What do you think of when you think of surrendering your will to God? What images run through your mind? I was talking about this in the comments of another post so I thought it would be good to put some focus on this subject here.
What I see now as my somewhat religious images of surrendering my will used to run along the lines of me in a painful struggle, wrestling with God, or some Medieval monk prostrate on the floor crying out, “Okay, God, I give up! I give my all to You!”
But this attitude of surrender seems to be quite subjective. For some it can be real life changing or even life threatening decisions, others not so much.
Like what one of my ministry students calls our “first world problems.” It goes something like, “Lord, I will give up watching American Idol and spend time with my church family” or “I will fast from Starbucks for a whole month!” or “I will be nice to this person I can’t stand…” Hardly acts of martyrdom here.
But most sincere Christians do come to junctions in their life where hard choices are needed to be made in their honest desire to do God’s will.
I have found that the difficulty in my surrendering was more about my perspective than the actual act, often making it harder than it needed to be.
So, here are a couple of things I have found that frame my thinking and help me surrender my will to God.
Surrender starts with focusing on what we gain, not on what we’re giving up
Of course, we see the greatest surrender of all, Jesus in the Garden of Gethsemane, sweating drops of blood and asking His Father if this cup could pass from Him.
But I want to suggest to you that Jesus surrendered His will in quite a different way than we usually do. He didn’t look at what He was giving up, He looked at what He was gaining. The writer of Hebrews makes this distinction.
“looking unto Jesus, the author and finisher of our faith, who for the joy that was set before Him endured the cross, despising the shame, and has sat down at the right hand of the throne of God.” (Heb.12:2)
Notice that it says that Jesus “despised” the shame. Another way of putting it is that He disregarded the shame. For the cross was very shameful, used for the lowest of criminals by the Romans. Not to mention, a just Man taking on all our sin!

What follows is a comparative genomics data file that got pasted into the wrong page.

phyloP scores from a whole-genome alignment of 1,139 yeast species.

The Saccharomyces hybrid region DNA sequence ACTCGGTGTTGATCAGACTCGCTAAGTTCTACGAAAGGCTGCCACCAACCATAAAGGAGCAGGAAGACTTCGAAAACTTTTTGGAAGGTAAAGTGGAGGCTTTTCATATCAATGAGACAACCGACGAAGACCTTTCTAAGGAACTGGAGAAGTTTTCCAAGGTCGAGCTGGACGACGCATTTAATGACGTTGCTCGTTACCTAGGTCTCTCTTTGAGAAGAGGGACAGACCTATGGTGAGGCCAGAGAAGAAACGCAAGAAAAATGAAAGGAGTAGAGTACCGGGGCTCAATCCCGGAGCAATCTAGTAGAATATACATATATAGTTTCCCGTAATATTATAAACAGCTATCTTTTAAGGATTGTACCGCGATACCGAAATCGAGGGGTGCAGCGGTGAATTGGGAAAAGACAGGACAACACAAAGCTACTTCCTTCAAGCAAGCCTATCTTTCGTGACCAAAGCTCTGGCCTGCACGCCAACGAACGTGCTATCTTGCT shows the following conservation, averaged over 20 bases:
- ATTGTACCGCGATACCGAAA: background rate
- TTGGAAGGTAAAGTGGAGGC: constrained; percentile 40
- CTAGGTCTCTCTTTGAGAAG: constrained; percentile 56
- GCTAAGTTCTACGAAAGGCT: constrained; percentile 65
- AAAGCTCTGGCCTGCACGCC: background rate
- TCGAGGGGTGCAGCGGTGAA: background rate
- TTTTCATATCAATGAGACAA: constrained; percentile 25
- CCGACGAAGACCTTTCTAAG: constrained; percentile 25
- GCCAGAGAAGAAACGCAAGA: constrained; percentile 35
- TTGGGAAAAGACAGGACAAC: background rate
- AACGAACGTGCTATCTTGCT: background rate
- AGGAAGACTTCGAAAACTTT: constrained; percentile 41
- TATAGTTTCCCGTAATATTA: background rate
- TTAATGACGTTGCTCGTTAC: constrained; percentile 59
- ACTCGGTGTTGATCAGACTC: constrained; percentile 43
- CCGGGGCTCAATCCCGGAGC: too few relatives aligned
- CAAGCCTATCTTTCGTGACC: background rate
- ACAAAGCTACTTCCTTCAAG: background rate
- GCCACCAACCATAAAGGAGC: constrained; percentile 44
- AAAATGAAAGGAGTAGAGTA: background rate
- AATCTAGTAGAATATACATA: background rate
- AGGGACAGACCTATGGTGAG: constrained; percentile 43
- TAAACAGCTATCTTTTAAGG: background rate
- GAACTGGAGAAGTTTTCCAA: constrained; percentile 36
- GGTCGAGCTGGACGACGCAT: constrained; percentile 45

So we see here that Jesus’ way of surrender was disregarding the pain and cost of the surrender and staying focused on the outcome…which was the joy set before Him! This should be instructive to us.
Surrender requires faith and trust in God’s intentions
And seeing the joy brings up another critical aspect of surrendering our will. And that is, we will gladly give everything to God when we know it’s in our best interests. In fact, we usually do so in every hard decision we make.
So, here’s the real challenge of surrender. We have trouble doing so because, the reality is, we still don’t fully believe that God has our best interests in mind. We think protecting our current comfort level is better. Because if we did really trust Him, we would gladly jump out of our boat and run on the water, disregarding the fear, embracing this new level of faith and freedom. That’s the joy waiting. And it’s actually the way God made us to live His life.
As Mr. Beaver said about Aslan in C.S. Lewis’ “The Chronicles of Narnia“, “Of course he isn’t safe. But he’s good.”
Surrendering our will is like intimacy in relationships, it requires faith and trust in the one we are relating to.
You see, the major difference between you and me and the Man Jesus is that He fully trusted God and we fully don’t. We say we do, we sing about it, but we struggle with it.
We still have issues with the goodness of God.
Doing God’s will is what you and I would gladly do if we knew everything that God knew about the situation. But we don’t know what we don’t know, so this is where faith has to come in. It’s by faith that we surrender before we ever experience the reality of what we believe.
But if we can see it as a trust issue, then we can get to the heart of the matter. We can deal honestly with these things and focus on the outcome and gladly surrender with a “heart of full assurance” (Col.2:2; Heb.10:22), even anticipating the joy of it!